By now it's clear: modern man had intercourse with other species of humans, including – at the very least – Neanderthals and Denisovans, who had lived in Eurasia. Yet only homo sapiens survived. The reasons why remain exceedingly controversial, not to mention speculative, but now scientists in Jerusalem postulate that the success of mankind - as opposed to neanderkind - lay not in genetic changes, but in change in the way almost the same DNA was expressed.
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Not genetics, but epigenetics: In other words, humans beat the competition not because of mutations in our genes that gave us a decisive advantage, but thanks to changes in how our genes were expressed, postulates a broad team of scientists from the Hebrew University of Jerusalem, Spain, and Germany.
"We found cases in which the gene is the same in humans and Neanderthals, but we find that this sthese same genes worked differently in the two species," says Liron Carmel, a member of the team that delved into genetic regulation in proto-humans for the first time.
My brother, the ape
With a nod to statistical probabilities, the human genome has been sequenced, and so have genomes of Neanderthals and Denisovans, with a high degree of accuracy. We can compare these genomes to see what genes we have in common, which turns out to be some 99%. We can see where mutations occurred that distinguish us from our sister species.
It bears mention in this context that the human genome and the chimpanzee genome, which was sequenced in 2005, differ by only 4%; the last common ancestor to chimp and Wimp lived five to seven million years ago. Humans split with Neanderthals and Denisovans between 550,000 to 765,000 years ago.
What we cannot see in genetic analyses is how the genes are expressed, if at all.
Yet the fact that our genomes are so very alike, while the end physical result is so very different, gave rise to the thought that perhaps the difference lay in genetic expression, not in the genes per se.
Everything from the lowest bacterium to the next-door neighbor has genes that are never expressed at all, genes that get expressed at specific times, and so on. Just think for instance about the genes that governed the development of your eyeball: you don't need those after your eye is "ready." Genes get "switched on" and "switched off" by regulatory biochemicals that stick to the DNA. Think of them as "off" and "on" keys, or keys that say, "Express this gene a lot."
"Epigenetics deals with heritable traits that are not caused by mutations, and are therefore not inheritable," says Carmel. The "epigenome" is the list of biochemicals that adhere to DNA in order to regulate its expression. And this is where the difference between you and a caveman seems to lie.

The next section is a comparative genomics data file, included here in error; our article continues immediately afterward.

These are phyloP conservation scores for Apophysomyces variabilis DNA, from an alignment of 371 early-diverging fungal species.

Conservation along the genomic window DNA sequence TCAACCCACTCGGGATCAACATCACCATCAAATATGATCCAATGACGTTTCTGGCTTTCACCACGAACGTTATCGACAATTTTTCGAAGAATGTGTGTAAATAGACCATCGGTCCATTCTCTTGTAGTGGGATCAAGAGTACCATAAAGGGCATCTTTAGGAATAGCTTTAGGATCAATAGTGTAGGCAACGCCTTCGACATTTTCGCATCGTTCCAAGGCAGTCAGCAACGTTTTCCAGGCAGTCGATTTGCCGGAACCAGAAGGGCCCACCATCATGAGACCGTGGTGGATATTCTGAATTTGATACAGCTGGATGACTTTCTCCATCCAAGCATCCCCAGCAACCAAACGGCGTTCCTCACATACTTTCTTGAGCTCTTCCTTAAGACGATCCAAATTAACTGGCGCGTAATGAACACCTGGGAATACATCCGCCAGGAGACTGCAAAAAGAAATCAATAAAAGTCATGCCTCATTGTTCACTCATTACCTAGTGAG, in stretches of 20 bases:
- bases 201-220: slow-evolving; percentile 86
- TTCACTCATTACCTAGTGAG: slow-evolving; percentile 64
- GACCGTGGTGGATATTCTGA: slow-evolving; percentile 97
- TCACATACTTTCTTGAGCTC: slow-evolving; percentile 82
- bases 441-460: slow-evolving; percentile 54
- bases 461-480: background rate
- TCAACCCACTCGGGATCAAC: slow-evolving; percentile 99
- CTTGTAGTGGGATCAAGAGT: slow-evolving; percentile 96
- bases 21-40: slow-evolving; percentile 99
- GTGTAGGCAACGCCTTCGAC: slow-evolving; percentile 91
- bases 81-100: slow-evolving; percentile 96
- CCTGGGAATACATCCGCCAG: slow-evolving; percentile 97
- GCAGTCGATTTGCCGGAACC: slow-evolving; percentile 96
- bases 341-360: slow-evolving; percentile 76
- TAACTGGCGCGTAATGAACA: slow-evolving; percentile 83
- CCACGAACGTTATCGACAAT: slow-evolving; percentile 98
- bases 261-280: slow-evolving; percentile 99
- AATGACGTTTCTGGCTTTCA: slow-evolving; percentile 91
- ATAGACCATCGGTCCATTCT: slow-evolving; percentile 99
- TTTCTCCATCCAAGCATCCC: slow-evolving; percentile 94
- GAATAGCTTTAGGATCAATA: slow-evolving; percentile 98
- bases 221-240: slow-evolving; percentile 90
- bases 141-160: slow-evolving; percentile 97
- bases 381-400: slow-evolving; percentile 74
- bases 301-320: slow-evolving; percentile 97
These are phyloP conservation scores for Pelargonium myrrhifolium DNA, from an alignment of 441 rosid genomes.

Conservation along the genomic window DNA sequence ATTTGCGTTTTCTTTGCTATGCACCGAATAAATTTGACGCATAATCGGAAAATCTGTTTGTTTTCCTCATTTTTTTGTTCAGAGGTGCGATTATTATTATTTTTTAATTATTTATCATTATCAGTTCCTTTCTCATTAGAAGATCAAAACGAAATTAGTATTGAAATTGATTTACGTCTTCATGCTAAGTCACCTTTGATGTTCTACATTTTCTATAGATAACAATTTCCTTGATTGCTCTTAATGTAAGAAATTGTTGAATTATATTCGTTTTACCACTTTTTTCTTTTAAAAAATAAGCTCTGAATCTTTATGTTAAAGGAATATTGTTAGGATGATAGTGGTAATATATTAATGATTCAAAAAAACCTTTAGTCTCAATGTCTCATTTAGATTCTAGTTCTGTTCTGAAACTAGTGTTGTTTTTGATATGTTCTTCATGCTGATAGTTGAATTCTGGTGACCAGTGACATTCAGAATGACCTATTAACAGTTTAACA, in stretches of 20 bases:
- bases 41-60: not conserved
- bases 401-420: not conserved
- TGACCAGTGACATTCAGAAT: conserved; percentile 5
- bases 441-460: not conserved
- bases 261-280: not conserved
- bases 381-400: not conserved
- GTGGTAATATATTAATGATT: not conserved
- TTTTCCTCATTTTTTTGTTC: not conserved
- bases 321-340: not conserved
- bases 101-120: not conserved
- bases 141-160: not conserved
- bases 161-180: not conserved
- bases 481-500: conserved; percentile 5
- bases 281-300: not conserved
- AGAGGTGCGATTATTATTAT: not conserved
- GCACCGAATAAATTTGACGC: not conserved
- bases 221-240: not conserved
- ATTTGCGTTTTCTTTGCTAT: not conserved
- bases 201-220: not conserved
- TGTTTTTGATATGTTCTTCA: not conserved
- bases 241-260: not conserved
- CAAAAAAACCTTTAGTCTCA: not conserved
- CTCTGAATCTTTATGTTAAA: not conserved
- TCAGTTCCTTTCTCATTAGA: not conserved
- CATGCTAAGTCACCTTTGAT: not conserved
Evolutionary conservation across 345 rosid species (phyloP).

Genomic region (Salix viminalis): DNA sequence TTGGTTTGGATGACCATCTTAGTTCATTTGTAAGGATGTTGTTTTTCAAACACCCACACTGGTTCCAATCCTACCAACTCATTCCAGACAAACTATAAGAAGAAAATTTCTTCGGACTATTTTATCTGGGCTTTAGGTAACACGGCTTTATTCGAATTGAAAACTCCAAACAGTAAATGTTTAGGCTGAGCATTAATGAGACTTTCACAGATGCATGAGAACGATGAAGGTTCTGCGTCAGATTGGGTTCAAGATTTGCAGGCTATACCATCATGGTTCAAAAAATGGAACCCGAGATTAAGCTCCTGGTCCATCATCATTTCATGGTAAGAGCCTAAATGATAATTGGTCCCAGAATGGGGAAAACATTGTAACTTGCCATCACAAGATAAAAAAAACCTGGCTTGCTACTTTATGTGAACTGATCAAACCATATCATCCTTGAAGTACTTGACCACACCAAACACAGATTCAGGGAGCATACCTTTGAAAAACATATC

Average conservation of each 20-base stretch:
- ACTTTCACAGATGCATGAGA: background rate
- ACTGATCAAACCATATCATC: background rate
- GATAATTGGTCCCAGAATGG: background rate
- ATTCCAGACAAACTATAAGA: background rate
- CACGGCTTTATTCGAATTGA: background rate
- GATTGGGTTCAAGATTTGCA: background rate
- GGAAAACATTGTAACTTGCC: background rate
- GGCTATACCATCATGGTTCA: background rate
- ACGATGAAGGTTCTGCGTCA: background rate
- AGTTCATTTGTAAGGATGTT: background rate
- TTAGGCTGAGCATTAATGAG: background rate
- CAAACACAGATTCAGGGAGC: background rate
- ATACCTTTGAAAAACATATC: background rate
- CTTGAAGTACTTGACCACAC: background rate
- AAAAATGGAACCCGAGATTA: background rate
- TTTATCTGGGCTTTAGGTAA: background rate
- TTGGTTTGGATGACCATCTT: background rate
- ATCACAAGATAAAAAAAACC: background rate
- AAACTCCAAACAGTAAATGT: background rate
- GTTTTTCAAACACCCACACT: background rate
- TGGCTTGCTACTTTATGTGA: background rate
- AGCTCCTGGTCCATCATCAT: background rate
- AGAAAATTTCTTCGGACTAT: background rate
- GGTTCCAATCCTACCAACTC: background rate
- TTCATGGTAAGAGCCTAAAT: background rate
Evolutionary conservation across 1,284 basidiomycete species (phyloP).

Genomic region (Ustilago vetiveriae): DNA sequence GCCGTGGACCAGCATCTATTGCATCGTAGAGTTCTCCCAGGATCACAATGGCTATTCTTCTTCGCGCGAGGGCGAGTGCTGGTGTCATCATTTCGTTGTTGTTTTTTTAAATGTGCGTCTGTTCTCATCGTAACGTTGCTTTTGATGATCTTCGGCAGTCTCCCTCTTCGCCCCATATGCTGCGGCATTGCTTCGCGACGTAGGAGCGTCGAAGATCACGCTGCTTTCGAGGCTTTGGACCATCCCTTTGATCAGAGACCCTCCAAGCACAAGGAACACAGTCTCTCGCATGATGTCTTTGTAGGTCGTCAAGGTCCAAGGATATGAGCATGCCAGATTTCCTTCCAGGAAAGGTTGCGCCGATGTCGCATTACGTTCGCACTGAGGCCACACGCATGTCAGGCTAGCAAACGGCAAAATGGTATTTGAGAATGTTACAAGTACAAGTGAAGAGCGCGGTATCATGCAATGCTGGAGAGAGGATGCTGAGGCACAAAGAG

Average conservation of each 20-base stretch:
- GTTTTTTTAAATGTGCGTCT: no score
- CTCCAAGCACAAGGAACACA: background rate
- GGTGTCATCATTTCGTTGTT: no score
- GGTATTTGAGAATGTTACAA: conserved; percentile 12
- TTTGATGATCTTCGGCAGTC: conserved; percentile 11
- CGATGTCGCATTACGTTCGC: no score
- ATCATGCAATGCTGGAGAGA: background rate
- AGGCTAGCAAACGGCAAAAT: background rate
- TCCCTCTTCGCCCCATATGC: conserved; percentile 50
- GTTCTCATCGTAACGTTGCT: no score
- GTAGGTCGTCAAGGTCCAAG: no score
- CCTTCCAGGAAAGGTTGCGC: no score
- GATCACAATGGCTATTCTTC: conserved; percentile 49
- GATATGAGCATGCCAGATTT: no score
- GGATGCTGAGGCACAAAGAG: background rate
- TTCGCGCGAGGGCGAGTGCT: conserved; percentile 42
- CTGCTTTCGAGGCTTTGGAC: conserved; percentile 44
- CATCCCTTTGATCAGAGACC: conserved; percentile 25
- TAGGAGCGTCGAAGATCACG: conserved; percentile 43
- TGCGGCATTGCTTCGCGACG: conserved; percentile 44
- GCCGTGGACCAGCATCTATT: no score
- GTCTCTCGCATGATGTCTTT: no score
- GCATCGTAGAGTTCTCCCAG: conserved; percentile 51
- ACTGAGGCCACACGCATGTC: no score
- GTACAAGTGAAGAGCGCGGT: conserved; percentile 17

Reconstructing the primitive epigenome using rotting DNA
In an article in Science, Dr. Liran Carmel, Prof. Eran Meshorer and David Gokhman of the Institute of Life Sciences at the Hebrew University, with scientists from Germany and Spain, reconstructed the epigenome (a "picture" of which genes were pon and off) of the Neanderthal and the Denisovan for the first time.
Then they compared these dead species' epigenomes with that of modern humans. The scientists identified genes that existed in all three, but whose activity in humans was different.
They found major differences in the patterns of gene expression governing the development of the brain and skull, as well as in the immune and cardiovascular systems.
They didn't find much change regarding the genes that govern the digestive system, by the way.
The nucleic acid that shouldn't be there
How did they do it, you wonder. Comparing genes, fine – but their regulation? How can they tell if a gene in a 50,000-year old body (let's say) had been on or off?
Bizarrely enough, the solution lay in the fact that the Neanderthal and Denosivan DNA had been partly decomposed, Carmel explains.
To simplify, DNA consists of extremely long chains of nucleic acids. There are four types of nucleic acids, usually referred to simply as T, G, A and C.
Never mind why, but as DNA decomposes, the acid known as C gets turned into either T if the gene is "on," or U if the gene is "off." Or vice versa. It doesn't matter if it's on or off, just that we can tell the difference.
U stands for uracil and it has no business being in DNA. If it's there, therefore, it replaced a C nucleic acid molecule in a dead body. The scientists re-replace all the U molecules with C's (on the computer, not in the corpse) and calculate the ratios of C's and T's; thereby they can tell if an ancient gene had been on or off.
Their conclusion: our genes were much the same, but they were used in different ways.
On the downside, say the scientists, genes whose activity is unique to modern humans but not with the proto-humans include ones associated with Alzheimer’s disease, autism and schizophrenia, which are fairly common disorders today. On the upside, we're smarter.